Fantastic interesting story. I was very interested in how blind people dream. I don't know why but I thought they would be able to see the dreams as a sighted person because the images are in the brain, so I have learnt from this great article. I would love to know what my dogs are dreaming about when they bark, growl, wag their tails and move their legs about!! I could guess...chasing rabbits!

Great article, fascinating and very thorough!

Thanks Kathleen for you comments - highly valued!

Great info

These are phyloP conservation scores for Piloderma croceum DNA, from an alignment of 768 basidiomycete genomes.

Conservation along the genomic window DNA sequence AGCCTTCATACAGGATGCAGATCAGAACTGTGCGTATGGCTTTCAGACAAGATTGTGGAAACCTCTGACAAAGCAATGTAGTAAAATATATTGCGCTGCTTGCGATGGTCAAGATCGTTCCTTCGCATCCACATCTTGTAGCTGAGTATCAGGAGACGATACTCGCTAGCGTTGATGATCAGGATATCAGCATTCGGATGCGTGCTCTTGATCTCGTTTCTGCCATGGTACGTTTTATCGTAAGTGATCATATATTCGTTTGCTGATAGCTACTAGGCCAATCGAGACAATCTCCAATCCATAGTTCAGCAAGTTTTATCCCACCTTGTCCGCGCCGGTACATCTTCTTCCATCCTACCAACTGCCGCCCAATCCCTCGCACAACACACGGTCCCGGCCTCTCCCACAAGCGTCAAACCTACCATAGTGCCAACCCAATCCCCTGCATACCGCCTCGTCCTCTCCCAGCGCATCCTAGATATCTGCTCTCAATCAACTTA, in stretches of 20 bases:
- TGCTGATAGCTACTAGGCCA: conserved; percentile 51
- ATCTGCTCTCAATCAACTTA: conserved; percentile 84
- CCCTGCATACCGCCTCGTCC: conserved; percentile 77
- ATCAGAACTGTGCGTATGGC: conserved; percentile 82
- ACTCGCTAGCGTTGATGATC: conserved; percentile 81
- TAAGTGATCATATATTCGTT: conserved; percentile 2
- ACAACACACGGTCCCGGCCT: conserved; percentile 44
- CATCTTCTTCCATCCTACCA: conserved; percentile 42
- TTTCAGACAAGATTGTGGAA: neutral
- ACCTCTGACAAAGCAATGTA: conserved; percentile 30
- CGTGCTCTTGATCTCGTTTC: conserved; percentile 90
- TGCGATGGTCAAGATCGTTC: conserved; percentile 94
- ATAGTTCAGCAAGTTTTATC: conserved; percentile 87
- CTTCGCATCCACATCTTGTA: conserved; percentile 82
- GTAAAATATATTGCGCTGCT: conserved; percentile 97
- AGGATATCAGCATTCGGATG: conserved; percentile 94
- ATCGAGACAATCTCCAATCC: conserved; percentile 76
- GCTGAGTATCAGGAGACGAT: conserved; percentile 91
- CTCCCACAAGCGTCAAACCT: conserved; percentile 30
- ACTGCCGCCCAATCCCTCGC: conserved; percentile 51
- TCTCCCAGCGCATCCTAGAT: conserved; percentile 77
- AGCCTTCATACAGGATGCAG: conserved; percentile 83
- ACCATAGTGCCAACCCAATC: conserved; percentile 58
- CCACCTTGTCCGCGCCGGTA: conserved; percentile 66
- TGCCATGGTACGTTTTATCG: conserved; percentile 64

Hi there Colin, an interesting article. There is a huge question mark in my head for many years... How about when someone dreamt of a certain person for more than 20 years ever since childhood, and that person actually grows up from a kiddo to an adult in the dreams... with a lapse of lost contacting with each other the whole dreaming duration of 20+ years... And the mysterious part was that, when they got in touch again after so many years, that person in the dreams actually grew to look exactly the same in real life!! How could that be possible?